Yes, agile can be applied to companies of various sizes. Because the principles of agile are fundamental—people over process, customer embeddedness, quick feedback cycles, incremental development and value—they can be applied in all kinds of situations. One element of our learning has been that a whole organization must be on board with agile. If a subset or department is seeking to implement agile, they can certainly realize success to an extent that matters. However, in order for them to accomplish the highest levels of success, the entire organization needs to shift its work approaches.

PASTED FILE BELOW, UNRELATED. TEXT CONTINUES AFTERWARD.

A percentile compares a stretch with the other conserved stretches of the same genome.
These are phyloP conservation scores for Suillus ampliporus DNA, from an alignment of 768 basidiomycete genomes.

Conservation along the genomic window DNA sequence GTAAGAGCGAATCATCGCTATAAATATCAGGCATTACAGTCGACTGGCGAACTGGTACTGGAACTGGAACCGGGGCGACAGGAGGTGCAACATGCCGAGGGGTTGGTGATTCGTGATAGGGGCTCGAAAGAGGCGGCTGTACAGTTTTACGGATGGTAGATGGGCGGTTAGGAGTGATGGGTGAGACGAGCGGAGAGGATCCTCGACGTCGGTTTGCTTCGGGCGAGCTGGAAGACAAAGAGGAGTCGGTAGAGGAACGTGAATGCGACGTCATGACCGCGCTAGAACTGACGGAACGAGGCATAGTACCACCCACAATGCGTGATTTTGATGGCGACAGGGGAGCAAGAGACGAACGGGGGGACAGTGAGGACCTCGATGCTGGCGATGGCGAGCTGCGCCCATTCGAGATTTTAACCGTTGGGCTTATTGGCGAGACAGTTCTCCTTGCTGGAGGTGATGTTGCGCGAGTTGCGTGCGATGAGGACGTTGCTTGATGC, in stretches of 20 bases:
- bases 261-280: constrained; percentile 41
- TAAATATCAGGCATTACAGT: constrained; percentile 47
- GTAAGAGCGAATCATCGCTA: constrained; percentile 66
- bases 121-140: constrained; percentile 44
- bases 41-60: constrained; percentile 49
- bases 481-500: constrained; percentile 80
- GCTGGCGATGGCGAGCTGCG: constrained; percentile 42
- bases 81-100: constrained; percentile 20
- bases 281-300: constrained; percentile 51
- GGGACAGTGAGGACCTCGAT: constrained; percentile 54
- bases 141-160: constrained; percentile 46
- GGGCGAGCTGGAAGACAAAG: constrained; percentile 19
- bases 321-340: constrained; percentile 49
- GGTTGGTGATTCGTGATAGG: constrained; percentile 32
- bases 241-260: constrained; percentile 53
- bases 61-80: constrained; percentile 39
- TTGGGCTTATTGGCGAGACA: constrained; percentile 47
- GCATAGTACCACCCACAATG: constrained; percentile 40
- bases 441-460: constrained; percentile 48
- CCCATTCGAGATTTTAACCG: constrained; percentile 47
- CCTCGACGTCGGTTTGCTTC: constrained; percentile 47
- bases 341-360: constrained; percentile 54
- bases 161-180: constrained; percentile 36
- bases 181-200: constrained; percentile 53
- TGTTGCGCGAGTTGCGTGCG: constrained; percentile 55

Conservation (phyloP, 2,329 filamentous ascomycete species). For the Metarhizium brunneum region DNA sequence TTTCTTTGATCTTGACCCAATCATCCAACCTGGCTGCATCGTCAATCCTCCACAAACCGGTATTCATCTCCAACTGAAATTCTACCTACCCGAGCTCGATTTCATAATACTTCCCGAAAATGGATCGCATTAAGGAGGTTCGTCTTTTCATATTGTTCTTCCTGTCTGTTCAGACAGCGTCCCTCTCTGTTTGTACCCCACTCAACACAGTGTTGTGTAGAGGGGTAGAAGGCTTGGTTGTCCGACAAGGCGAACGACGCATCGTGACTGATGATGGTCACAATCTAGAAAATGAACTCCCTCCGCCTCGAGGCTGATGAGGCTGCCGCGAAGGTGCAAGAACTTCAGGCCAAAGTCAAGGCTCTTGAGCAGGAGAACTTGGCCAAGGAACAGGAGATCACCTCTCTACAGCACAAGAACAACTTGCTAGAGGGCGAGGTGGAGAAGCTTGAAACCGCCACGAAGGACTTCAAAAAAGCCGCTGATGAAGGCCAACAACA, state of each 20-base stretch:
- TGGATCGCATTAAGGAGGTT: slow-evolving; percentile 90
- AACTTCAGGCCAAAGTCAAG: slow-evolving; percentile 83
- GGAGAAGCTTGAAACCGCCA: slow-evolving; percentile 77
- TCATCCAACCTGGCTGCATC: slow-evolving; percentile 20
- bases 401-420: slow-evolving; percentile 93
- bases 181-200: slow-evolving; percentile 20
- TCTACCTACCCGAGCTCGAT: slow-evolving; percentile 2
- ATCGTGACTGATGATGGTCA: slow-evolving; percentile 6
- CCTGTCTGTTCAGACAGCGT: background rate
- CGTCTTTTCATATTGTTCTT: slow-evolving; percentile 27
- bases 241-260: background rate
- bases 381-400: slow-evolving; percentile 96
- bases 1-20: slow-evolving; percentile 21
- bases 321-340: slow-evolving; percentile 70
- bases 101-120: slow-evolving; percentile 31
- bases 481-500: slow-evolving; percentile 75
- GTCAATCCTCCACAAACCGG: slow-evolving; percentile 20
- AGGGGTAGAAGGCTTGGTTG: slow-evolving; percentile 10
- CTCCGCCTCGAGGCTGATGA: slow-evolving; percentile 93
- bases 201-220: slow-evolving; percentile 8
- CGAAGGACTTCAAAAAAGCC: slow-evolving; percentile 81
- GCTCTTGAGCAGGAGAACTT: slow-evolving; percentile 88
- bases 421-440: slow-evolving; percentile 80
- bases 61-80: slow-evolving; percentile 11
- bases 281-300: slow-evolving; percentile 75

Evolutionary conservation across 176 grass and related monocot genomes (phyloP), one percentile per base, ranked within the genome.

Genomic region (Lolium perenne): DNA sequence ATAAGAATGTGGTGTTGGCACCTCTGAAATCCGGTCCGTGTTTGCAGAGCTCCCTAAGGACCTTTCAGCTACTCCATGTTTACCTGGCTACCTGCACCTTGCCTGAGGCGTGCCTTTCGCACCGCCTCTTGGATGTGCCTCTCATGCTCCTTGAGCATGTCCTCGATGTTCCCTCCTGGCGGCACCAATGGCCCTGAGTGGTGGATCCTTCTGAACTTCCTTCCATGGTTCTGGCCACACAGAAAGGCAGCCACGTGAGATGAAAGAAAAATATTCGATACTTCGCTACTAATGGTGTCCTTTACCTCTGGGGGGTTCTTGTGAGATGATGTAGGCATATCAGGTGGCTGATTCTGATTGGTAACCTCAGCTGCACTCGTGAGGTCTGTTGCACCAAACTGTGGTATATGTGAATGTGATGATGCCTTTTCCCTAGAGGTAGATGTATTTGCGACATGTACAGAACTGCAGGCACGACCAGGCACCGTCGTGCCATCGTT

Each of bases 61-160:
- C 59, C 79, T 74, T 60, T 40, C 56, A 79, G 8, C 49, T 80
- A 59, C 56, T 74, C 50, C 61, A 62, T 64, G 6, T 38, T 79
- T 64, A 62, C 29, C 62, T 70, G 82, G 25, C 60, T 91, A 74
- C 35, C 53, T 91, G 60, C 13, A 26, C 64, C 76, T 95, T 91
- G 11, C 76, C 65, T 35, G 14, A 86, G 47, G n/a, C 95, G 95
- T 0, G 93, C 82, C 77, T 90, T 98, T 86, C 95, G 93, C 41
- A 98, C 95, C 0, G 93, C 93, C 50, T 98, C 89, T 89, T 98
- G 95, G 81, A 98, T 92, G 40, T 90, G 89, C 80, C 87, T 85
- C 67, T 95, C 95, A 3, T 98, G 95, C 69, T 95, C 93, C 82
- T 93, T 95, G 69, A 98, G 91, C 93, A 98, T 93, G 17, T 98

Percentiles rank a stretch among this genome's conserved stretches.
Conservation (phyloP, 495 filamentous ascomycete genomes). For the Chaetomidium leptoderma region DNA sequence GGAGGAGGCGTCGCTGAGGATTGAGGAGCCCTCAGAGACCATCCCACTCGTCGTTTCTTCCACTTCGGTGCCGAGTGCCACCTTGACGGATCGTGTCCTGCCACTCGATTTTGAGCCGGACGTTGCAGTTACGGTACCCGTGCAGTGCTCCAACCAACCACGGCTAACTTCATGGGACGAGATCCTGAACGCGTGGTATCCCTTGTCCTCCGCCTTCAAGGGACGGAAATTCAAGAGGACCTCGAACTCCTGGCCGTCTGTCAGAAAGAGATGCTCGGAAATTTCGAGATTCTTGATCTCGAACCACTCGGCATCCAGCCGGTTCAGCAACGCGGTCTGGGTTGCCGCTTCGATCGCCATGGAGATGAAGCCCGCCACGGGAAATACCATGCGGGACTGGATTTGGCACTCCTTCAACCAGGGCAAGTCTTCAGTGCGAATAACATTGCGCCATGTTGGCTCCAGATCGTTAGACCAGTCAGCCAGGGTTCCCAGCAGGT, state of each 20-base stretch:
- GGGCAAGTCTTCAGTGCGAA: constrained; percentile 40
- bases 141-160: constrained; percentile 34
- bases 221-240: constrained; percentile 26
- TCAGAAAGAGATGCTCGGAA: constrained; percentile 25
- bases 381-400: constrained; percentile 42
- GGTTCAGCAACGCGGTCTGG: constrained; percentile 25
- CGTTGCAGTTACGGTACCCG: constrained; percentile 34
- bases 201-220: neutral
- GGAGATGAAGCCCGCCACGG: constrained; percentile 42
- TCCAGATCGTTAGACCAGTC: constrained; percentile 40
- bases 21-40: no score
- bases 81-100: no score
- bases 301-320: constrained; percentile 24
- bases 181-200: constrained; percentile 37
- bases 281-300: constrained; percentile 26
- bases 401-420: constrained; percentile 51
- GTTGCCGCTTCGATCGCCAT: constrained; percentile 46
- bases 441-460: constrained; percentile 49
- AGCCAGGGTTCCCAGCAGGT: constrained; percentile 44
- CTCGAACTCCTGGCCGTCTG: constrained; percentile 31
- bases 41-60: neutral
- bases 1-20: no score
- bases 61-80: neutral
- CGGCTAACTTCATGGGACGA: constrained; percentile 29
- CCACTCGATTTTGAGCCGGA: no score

What is the best way for the readers to connect with you?
Readers can connect with us at the conference in our session: Making Agile Work: HR’s Role in Empowering Success, or they can email us: Laurent Bernard or Dr. Tracy Brower. People can also reach us via Twitter @LbernardMI or @TracyBrower108. We also have many agile-specific materials on our website, Steelcase.com which you can access here.